-
                                                                                                   Total                       35                 35
                                                      I
                                I
                                     Excepted
                                    GS-16
                                    GS-15
                                                       I
                                              GENERAL COUNSEL

                                                                                                                       I                                                                      Excepted
                                                                                                                                                                                                                 AFFAIRS

                                                                                                                                                                                                                           -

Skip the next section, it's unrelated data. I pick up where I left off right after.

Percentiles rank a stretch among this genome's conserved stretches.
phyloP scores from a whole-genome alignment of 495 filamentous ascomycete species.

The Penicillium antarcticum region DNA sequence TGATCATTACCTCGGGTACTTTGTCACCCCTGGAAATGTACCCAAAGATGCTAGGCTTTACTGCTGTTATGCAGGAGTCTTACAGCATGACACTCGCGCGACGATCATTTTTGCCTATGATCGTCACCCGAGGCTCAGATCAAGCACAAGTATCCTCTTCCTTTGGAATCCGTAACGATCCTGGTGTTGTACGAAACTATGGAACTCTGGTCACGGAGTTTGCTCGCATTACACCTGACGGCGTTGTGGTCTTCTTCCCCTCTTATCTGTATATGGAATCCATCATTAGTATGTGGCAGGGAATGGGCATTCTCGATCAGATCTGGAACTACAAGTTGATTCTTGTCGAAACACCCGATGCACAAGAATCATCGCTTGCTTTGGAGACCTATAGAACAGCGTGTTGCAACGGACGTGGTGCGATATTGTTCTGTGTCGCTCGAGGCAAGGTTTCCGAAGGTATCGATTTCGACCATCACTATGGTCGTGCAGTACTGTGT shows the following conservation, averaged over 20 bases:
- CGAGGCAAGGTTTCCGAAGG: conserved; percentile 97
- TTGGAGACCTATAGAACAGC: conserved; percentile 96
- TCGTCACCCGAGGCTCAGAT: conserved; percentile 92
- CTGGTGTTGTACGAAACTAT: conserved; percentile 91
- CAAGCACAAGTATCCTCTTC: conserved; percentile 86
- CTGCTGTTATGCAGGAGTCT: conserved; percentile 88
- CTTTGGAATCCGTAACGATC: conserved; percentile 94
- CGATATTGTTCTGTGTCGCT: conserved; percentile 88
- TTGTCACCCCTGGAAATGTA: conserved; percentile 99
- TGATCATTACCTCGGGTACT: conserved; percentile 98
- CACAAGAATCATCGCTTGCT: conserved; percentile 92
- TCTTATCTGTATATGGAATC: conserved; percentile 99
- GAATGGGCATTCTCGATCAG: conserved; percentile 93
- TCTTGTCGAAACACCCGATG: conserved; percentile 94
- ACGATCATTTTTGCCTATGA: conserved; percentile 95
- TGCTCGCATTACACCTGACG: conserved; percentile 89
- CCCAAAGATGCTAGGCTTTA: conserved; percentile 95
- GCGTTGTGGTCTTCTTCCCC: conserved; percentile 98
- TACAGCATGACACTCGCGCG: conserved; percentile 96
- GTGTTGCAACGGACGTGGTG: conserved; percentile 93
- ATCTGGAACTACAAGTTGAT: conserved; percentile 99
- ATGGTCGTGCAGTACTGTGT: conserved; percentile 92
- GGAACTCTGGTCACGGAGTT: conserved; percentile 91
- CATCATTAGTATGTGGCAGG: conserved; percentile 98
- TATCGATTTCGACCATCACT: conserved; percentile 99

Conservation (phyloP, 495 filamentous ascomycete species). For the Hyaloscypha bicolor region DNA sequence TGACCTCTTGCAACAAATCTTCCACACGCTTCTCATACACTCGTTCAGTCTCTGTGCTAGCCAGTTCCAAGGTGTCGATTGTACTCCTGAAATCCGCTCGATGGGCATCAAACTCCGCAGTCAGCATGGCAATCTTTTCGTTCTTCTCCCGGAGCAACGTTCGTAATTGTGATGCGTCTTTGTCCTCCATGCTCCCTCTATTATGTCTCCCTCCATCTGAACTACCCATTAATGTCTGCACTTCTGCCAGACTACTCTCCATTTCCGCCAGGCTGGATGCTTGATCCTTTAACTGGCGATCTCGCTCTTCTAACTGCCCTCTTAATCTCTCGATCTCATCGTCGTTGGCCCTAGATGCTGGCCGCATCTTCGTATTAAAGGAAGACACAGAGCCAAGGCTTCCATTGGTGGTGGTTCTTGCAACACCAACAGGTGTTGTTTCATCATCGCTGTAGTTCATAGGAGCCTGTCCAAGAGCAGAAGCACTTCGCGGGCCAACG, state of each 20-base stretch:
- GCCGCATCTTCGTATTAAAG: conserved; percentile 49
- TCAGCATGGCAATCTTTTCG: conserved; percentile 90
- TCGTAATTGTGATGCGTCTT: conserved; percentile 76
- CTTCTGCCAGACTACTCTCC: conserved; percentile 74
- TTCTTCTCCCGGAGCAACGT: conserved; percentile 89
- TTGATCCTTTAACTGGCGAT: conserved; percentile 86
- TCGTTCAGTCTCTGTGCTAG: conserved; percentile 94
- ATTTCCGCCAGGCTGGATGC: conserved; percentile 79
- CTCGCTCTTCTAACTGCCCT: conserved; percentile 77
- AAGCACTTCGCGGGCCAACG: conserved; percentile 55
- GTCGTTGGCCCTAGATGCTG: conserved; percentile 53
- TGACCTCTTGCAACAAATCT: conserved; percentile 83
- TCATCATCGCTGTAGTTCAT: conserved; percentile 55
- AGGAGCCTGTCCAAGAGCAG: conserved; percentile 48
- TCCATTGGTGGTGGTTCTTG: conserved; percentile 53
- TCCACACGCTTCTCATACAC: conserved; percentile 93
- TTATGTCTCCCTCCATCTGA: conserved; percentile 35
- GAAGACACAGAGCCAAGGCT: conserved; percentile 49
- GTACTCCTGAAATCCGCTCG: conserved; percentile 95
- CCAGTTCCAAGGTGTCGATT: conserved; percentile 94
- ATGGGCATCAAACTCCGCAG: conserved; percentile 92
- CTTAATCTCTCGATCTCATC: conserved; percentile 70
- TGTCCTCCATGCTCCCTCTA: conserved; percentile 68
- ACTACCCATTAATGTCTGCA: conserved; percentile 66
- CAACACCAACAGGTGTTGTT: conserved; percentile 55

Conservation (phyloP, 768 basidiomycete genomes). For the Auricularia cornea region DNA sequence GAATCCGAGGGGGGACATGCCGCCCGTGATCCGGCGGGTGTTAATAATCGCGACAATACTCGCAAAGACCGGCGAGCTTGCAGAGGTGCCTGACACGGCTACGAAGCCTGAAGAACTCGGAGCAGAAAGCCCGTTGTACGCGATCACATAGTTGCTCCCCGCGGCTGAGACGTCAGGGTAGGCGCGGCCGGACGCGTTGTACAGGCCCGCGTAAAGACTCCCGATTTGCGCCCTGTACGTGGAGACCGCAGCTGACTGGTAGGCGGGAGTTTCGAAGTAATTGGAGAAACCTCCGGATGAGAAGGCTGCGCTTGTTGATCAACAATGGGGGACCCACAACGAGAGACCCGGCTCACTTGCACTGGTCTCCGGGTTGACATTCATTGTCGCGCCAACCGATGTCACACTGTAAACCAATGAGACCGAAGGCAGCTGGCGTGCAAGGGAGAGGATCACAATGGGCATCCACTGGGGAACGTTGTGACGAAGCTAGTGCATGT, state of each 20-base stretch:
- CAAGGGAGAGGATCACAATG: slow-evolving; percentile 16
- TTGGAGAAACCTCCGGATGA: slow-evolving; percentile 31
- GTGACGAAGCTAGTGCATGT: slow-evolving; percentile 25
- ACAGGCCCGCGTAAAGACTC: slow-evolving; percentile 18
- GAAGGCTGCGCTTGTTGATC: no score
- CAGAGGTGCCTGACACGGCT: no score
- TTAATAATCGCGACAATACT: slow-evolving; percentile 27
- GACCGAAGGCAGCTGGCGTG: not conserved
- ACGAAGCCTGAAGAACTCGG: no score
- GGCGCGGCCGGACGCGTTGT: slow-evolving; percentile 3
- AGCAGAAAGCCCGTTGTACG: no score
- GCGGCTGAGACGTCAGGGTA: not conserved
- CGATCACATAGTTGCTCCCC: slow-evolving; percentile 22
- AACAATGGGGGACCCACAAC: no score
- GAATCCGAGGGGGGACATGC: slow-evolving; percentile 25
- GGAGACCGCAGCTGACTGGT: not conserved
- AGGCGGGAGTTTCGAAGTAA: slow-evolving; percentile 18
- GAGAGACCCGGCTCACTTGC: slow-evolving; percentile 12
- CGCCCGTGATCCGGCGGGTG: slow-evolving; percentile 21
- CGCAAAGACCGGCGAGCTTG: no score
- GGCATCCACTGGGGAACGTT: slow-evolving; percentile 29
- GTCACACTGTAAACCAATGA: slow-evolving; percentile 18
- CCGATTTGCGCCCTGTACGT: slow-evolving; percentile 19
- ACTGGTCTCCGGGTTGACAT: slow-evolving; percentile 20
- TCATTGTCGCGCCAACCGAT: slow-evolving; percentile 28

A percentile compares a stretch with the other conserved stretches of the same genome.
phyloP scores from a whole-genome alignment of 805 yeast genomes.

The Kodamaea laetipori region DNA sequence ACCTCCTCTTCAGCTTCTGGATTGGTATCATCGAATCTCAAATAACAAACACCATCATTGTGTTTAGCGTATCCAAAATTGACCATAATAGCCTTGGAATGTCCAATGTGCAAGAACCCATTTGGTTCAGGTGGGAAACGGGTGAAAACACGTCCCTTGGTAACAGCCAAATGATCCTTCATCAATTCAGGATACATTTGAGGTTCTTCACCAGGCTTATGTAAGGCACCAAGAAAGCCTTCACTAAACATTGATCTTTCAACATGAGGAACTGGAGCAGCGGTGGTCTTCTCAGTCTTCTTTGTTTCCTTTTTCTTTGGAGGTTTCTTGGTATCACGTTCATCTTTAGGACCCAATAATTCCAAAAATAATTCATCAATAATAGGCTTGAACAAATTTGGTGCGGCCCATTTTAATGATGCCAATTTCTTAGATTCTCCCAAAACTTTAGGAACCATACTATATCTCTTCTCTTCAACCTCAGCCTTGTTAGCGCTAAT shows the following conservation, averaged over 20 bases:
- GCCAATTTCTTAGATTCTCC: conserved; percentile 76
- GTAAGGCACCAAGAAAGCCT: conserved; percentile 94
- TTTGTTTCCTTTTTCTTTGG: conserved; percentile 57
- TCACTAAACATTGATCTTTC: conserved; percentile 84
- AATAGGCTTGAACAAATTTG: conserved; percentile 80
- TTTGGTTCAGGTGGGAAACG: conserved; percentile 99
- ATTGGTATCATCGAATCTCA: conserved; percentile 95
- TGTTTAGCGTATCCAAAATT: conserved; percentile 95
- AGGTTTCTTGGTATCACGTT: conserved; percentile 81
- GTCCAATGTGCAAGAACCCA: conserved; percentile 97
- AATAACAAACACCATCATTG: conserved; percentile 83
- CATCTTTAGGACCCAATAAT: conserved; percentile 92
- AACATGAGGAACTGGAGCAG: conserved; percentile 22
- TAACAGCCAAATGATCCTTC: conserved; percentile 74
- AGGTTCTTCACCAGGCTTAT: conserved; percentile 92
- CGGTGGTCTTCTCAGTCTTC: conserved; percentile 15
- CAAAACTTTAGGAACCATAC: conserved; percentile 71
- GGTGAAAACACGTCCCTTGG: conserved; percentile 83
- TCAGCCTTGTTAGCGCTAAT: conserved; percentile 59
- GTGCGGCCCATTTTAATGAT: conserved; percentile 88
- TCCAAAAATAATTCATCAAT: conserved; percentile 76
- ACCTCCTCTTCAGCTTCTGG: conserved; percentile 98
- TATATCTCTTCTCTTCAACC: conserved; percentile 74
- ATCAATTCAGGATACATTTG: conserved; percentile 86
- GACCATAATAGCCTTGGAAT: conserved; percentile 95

65      -
                                                                                                                                                                                                                                   66
                                                                                                                                                                                                                            3       3
                                    65-14                                                                                                                                                     GS-16                         -           .
                                    All other GS                                                                                                                                              GS-15
                                                                                                                                                                                                                           16      16